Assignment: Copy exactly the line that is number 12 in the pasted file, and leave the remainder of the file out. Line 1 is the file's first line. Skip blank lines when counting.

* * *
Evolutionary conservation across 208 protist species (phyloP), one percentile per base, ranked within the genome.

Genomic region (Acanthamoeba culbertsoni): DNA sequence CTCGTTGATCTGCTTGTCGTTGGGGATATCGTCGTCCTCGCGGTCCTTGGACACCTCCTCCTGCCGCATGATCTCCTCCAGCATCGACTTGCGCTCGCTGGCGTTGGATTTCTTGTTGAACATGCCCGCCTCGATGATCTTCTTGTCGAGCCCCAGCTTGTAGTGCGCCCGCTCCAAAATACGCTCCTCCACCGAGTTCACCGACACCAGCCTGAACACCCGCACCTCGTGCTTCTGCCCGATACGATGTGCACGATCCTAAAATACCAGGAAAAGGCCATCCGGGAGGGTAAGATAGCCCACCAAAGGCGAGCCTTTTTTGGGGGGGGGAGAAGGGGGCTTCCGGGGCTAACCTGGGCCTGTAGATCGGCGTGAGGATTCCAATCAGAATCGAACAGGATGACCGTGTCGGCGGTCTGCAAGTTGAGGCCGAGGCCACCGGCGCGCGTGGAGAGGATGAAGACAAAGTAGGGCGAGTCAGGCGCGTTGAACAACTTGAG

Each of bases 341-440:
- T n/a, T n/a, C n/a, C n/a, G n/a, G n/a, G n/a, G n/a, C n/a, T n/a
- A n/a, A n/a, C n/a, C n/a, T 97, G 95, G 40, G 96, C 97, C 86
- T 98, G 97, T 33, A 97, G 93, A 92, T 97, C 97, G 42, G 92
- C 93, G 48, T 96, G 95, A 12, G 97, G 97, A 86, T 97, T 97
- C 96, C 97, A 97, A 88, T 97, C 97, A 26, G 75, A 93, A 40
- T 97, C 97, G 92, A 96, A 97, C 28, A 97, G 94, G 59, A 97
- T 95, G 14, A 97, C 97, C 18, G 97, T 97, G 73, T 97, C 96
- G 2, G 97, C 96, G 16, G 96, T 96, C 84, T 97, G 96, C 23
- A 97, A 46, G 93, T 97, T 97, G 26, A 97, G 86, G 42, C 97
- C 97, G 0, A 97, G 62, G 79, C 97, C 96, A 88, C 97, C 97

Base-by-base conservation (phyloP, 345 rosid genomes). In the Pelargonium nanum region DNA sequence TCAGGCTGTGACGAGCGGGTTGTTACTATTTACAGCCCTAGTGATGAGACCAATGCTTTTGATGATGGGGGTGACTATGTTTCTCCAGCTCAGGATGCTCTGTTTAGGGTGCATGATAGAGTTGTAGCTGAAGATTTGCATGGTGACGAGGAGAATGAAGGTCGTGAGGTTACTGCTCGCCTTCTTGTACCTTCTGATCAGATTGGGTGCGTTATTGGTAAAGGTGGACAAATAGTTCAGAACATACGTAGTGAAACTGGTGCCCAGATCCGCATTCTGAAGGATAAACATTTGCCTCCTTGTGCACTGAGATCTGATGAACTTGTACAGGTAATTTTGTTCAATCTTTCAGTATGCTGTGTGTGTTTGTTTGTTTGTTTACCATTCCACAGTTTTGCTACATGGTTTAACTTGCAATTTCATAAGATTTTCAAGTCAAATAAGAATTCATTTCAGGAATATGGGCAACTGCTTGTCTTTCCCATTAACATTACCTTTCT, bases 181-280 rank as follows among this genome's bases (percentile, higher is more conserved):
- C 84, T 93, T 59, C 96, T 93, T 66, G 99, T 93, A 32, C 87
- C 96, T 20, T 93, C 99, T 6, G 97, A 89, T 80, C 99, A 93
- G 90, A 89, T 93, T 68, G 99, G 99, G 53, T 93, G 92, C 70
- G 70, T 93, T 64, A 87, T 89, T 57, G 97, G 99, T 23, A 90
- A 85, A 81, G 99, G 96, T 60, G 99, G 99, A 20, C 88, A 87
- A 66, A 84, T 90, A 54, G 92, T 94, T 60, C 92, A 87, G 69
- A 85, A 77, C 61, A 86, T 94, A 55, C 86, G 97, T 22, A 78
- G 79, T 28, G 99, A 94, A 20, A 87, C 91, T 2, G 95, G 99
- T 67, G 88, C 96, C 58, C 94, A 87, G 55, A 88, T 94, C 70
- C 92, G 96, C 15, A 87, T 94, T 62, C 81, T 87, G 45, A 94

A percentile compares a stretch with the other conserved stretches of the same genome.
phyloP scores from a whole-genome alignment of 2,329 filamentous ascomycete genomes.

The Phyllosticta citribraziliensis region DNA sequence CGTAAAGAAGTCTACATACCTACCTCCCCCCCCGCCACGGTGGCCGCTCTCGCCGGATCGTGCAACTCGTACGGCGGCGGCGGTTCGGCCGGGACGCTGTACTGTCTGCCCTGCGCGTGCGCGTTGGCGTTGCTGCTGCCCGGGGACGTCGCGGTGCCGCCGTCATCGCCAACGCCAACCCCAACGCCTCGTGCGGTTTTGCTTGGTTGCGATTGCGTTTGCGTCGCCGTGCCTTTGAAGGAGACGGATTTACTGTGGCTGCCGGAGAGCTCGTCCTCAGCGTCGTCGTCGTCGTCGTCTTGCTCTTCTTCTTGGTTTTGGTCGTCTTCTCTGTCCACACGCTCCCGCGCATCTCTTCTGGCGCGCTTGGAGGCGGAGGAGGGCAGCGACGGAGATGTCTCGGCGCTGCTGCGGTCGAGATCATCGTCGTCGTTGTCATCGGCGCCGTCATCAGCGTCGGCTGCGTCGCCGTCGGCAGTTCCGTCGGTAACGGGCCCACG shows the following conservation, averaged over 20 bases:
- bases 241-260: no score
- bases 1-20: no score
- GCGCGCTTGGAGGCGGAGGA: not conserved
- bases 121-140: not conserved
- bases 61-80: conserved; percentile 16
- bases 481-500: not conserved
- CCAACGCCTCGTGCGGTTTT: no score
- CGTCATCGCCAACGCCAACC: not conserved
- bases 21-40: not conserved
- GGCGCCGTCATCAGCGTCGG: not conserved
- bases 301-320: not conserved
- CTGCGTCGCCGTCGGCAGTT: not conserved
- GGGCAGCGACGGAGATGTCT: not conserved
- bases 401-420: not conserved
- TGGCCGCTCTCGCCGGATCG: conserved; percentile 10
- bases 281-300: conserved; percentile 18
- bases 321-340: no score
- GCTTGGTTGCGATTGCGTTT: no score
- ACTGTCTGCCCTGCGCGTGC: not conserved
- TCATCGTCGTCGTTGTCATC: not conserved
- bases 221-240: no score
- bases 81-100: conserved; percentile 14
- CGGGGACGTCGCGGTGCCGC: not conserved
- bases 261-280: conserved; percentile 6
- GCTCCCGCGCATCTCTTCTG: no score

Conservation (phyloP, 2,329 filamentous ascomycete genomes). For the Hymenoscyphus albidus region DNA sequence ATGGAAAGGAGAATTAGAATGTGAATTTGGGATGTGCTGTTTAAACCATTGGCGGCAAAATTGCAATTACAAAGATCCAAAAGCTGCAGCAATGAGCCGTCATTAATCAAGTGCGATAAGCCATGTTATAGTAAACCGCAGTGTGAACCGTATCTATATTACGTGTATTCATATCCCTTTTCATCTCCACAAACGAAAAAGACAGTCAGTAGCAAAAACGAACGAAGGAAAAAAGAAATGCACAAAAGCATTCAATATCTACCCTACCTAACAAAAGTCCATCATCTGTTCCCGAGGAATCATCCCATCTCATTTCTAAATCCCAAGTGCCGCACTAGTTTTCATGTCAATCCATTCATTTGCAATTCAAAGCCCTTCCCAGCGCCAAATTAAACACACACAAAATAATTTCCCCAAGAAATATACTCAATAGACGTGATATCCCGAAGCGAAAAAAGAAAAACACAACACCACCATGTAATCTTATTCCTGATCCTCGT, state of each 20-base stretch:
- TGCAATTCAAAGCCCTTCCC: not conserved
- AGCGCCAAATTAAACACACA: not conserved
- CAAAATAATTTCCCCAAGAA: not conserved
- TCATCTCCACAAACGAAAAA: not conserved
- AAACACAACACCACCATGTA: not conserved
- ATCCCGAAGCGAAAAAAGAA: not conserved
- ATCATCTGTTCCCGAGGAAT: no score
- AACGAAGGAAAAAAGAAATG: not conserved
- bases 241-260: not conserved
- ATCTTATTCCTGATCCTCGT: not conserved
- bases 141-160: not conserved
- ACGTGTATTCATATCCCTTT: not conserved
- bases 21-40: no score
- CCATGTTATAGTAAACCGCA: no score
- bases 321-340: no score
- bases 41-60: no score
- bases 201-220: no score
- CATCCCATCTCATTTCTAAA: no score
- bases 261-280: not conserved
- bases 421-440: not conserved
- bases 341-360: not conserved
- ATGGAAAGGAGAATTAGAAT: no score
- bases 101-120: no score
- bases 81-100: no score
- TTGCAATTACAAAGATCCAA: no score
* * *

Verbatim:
- A 97, A 46, G 93, T 97, T 97, G 26, A 97, G 86, G 42, C 97